Nevertheless, because of their long life, these lower mass stars can be a reliable source of light and energy for a sufficiently long time to planets that could present the necessary conditions for the emergence of life. Our Sun is in the middle of its lifetime (its total duration will be approximately 10 billion years).
To put it simply, there is a kind of complementation of functions, for the purposes of the origin of life in the universe, between the two types of stars.
In our Planetary Solar System, we, on Earth, have been able to verify the existence of a great variety of elements, we have identified them and constructed a periodic classification table. We now know that these elements, of which the Earth and all its inhabitants are made, were created in previous generations of stars, from their remains or ashes. The solar nebula that gave rise to the Planetary Solar System must have already contained these heavier elements, remnants of stars that shone before our Sun.
After having flown over cosmogony, nuclear physics and biochemistry we can make at least one inference that has to do with the title of this article.
The emergence of life in the universe could not be an early event in its history. The appropriate chemical elements had to be present, which emerged after a long succession of events. It had to wait first for the first stars to form, perhaps a billion years after the Big Bang. Then, for them to burn in nuclear fusion reactions. Massive stars take about 10 million years to burn out. At least one generation of these stars had to burn out to begin dispersing new elements into the interstellar void.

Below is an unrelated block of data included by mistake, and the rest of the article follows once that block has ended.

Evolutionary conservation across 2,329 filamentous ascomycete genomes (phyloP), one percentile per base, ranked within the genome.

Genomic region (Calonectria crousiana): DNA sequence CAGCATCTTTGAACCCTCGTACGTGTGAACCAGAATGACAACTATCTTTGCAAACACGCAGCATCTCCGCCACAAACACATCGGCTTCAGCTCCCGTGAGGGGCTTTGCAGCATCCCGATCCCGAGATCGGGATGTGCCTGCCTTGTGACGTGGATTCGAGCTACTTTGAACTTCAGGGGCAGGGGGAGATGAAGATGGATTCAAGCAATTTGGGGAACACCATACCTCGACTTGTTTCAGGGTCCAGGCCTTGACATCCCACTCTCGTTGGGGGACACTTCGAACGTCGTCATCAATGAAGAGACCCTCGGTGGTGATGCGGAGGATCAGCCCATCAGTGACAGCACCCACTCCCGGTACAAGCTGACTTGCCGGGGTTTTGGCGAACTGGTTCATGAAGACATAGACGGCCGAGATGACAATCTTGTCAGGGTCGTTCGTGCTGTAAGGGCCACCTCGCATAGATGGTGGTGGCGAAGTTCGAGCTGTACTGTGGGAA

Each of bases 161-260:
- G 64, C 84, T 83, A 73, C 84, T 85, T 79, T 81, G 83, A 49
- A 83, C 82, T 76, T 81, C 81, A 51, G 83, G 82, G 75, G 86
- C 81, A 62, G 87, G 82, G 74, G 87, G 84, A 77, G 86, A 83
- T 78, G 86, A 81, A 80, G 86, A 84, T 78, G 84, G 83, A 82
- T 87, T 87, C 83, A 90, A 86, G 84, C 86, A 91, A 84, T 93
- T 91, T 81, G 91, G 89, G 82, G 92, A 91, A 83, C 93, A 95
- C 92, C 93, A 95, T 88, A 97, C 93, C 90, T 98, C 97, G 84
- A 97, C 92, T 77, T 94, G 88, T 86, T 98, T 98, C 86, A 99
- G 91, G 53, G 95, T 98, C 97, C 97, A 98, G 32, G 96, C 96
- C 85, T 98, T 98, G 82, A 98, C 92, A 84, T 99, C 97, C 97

Then, a planetary star system enriched in the new elements and containing a small star like our Sun had to emerge to provide a sufficiently long and constant supply of light energy (the Sun began to ignite in nuclear fusion reactions 4.6 billion years ago). Life arises on Earth (as prokaryotic unicellular life) 730 million years after the emergence of our Planetary Solar System, and only 4.6 billion years later, life adopts, among other multiple forms of life, the human form.
Taking these numbers into account, assuming the duration of the universe to be 13 billion years and considering a history similar in duration to that of the Earth, unicellular life could have arisen somewhere in the universe approximately 1.74 billion years (1000+10+730 million years) after the Big Bang. In other words, after a time equal to 13.4% of the present age of the universe.
The emergence of intelligent life like ours (thus qualified by us) would have taken much longer: 5.61 billion years (1 000+10+4 600 million years). That is, it could have appeared after a time equal to 43% of the present age of the universe, not before, not earlier.
Taking this into consideration, the flowering of our humanity has been late, very late in the history of the universe. We exist at the tip of time, at the tip of the present age of the universe. There has been plenty of time (57% of the current age) for intelligent life to flourish in other corners of the universe. In fact, just when our Solar Planetary System was being formed, there could already be sprouts of intelligent life in the universe.
Another aspect that never ceases to impress me deeply when I evoke this scenario, is the unimaginable violence and the enormous temperatures through which each and every one of the elements that constitute me, that constitute us, had to go through; to finally be thrown into the cold and black void of interstellar space... waiting for a new beginning.
Author: Guillermo Mosqueira Pérez Salazar, Source: Correo del Maestro, No. 32.